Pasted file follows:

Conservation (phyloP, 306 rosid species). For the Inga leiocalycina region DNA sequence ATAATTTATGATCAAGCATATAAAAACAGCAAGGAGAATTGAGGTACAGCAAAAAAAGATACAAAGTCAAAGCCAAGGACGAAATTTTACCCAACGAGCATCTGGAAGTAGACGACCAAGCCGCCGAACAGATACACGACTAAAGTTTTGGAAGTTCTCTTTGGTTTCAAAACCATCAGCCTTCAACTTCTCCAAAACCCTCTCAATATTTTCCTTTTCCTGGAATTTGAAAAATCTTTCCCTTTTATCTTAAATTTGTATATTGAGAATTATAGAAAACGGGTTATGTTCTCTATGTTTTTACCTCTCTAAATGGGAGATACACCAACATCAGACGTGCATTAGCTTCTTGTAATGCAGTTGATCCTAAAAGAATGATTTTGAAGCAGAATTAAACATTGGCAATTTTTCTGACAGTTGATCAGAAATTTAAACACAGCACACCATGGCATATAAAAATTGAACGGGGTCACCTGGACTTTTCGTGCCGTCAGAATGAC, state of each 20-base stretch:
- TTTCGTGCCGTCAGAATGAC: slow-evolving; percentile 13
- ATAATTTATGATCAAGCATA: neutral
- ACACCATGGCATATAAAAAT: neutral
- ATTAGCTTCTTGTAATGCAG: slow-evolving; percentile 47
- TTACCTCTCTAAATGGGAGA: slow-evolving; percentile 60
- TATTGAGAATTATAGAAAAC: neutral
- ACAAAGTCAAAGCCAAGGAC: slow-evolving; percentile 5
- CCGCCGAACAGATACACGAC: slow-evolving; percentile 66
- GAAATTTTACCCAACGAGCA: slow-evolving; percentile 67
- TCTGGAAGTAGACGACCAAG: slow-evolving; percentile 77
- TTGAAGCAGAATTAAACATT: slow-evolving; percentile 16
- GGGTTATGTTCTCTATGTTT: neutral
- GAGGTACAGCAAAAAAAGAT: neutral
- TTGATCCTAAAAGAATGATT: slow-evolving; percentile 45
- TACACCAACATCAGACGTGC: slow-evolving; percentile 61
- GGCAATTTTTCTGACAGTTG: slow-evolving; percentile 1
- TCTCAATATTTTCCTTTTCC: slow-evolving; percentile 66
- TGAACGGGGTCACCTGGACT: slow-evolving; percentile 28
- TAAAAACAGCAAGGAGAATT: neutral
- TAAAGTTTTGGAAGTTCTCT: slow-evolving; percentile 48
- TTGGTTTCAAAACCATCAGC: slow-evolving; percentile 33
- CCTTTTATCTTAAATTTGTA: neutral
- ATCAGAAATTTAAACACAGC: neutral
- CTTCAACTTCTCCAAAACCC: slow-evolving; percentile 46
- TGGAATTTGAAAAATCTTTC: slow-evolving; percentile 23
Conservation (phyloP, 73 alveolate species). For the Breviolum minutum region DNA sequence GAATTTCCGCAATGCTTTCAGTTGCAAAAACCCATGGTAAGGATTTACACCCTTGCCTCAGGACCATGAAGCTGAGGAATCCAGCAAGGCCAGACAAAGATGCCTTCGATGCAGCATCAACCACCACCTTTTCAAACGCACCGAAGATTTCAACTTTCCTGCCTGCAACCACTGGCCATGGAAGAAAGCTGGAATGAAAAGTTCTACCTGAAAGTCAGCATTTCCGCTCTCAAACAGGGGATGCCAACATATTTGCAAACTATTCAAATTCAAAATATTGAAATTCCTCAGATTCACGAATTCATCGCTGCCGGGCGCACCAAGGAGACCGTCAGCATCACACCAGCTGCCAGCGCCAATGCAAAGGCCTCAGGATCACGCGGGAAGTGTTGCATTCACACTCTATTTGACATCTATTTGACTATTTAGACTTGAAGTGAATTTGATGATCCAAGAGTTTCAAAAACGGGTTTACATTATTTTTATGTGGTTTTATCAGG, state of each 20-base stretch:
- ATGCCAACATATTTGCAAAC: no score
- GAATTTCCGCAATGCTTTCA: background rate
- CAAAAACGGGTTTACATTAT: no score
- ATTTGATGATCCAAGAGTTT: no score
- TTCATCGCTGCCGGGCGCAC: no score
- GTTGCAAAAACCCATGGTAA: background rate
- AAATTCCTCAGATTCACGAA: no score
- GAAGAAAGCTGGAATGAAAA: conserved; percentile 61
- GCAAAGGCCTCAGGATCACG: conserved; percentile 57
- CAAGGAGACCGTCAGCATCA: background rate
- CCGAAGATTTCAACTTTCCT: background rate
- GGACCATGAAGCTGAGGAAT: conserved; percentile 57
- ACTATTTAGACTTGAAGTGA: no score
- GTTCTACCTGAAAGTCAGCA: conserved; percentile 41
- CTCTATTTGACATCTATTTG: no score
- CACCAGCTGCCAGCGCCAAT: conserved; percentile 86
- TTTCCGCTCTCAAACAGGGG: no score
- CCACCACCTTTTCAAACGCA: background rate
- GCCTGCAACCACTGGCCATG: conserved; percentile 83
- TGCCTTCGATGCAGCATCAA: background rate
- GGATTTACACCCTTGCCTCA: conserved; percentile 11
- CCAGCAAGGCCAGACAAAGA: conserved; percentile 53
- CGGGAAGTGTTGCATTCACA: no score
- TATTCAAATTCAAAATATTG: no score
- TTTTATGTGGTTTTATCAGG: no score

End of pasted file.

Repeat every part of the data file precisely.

Conservation (phyloP, 306 rosid species). For the Inga leiocalycina region DNA sequence ATAATTTATGATCAAGCATATAAAAACAGCAAGGAGAATTGAGGTACAGCAAAAAAAGATACAAAGTCAAAGCCAAGGACGAAATTTTACCCAACGAGCATCTGGAAGTAGACGACCAAGCCGCCGAACAGATACACGACTAAAGTTTTGGAAGTTCTCTTTGGTTTCAAAACCATCAGCCTTCAACTTCTCCAAAACCCTCTCAATATTTTCCTTTTCCTGGAATTTGAAAAATCTTTCCCTTTTATCTTAAATTTGTATATTGAGAATTATAGAAAACGGGTTATGTTCTCTATGTTTTTACCTCTCTAAATGGGAGATACACCAACATCAGACGTGCATTAGCTTCTTGTAATGCAGTTGATCCTAAAAGAATGATTTTGAAGCAGAATTAAACATTGGCAATTTTTCTGACAGTTGATCAGAAATTTAAACACAGCACACCATGGCATATAAAAATTGAACGGGGTCACCTGGACTTTTCGTGCCGTCAGAATGAC, state of each 20-base stretch:
- TTTCGTGCCGTCAGAATGAC: slow-evolving; percentile 13
- ATAATTTATGATCAAGCATA: neutral
- ACACCATGGCATATAAAAAT: neutral
- ATTAGCTTCTTGTAATGCAG: slow-evolving; percentile 47
- TTACCTCTCTAAATGGGAGA: slow-evolving; percentile 60
- TATTGAGAATTATAGAAAAC: neutral
- ACAAAGTCAAAGCCAAGGAC: slow-evolving; percentile 5
- CCGCCGAACAGATACACGAC: slow-evolving; percentile 66
- GAAATTTTACCCAACGAGCA: slow-evolving; percentile 67
- TCTGGAAGTAGACGACCAAG: slow-evolving; percentile 77
- TTGAAGCAGAATTAAACATT: slow-evolving; percentile 16
- GGGTTATGTTCTCTATGTTT: neutral
- GAGGTACAGCAAAAAAAGAT: neutral
- TTGATCCTAAAAGAATGATT: slow-evolving; percentile 45
- TACACCAACATCAGACGTGC: slow-evolving; percentile 61
- GGCAATTTTTCTGACAGTTG: slow-evolving; percentile 1
- TCTCAATATTTTCCTTTTCC: slow-evolving; percentile 66
- TGAACGGGGTCACCTGGACT: slow-evolving; percentile 28
- TAAAAACAGCAAGGAGAATT: neutral
- TAAAGTTTTGGAAGTTCTCT: slow-evolving; percentile 48
- TTGGTTTCAAAACCATCAGC: slow-evolving; percentile 33
- CCTTTTATCTTAAATTTGTA: neutral
- ATCAGAAATTTAAACACAGC: neutral
- CTTCAACTTCTCCAAAACCC: slow-evolving; percentile 46
- TGGAATTTGAAAAATCTTTC: slow-evolving; percentile 23
Conservation (phyloP, 73 alveolate species). For the Breviolum minutum region DNA sequence GAATTTCCGCAATGCTTTCAGTTGCAAAAACCCATGGTAAGGATTTACACCCTTGCCTCAGGACCATGAAGCTGAGGAATCCAGCAAGGCCAGACAAAGATGCCTTCGATGCAGCATCAACCACCACCTTTTCAAACGCACCGAAGATTTCAACTTTCCTGCCTGCAACCACTGGCCATGGAAGAAAGCTGGAATGAAAAGTTCTACCTGAAAGTCAGCATTTCCGCTCTCAAACAGGGGATGCCAACATATTTGCAAACTATTCAAATTCAAAATATTGAAATTCCTCAGATTCACGAATTCATCGCTGCCGGGCGCACCAAGGAGACCGTCAGCATCACACCAGCTGCCAGCGCCAATGCAAAGGCCTCAGGATCACGCGGGAAGTGTTGCATTCACACTCTATTTGACATCTATTTGACTATTTAGACTTGAAGTGAATTTGATGATCCAAGAGTTTCAAAAACGGGTTTACATTATTTTTATGTGGTTTTATCAGG, state of each 20-base stretch:
- ATGCCAACATATTTGCAAAC: no score
- GAATTTCCGCAATGCTTTCA: background rate
- CAAAAACGGGTTTACATTAT: no score
- ATTTGATGATCCAAGAGTTT: no score
- TTCATCGCTGCCGGGCGCAC: no score
- GTTGCAAAAACCCATGGTAA: background rate
- AAATTCCTCAGATTCACGAA: no score
- GAAGAAAGCTGGAATGAAAA: conserved; percentile 61
- GCAAAGGCCTCAGGATCACG: conserved; percentile 57
- CAAGGAGACCGTCAGCATCA: background rate
- CCGAAGATTTCAACTTTCCT: background rate
- GGACCATGAAGCTGAGGAAT: conserved; percentile 57
- ACTATTTAGACTTGAAGTGA: no score
- GTTCTACCTGAAAGTCAGCA: conserved; percentile 41
- CTCTATTTGACATCTATTTG: no score
- CACCAGCTGCCAGCGCCAAT: conserved; percentile 86
- TTTCCGCTCTCAAACAGGGG: no score
- CCACCACCTTTTCAAACGCA: background rate
- GCCTGCAACCACTGGCCATG: conserved; percentile 83
- TGCCTTCGATGCAGCATCAA: background rate
- GGATTTACACCCTTGCCTCA: conserved; percentile 11
- CCAGCAAGGCCAGACAAAGA: conserved; percentile 53
- CGGGAAGTGTTGCATTCACA: no score
- TATTCAAATTCAAAATATTG: no score
- TTTTATGTGGTTTTATCAGG: no score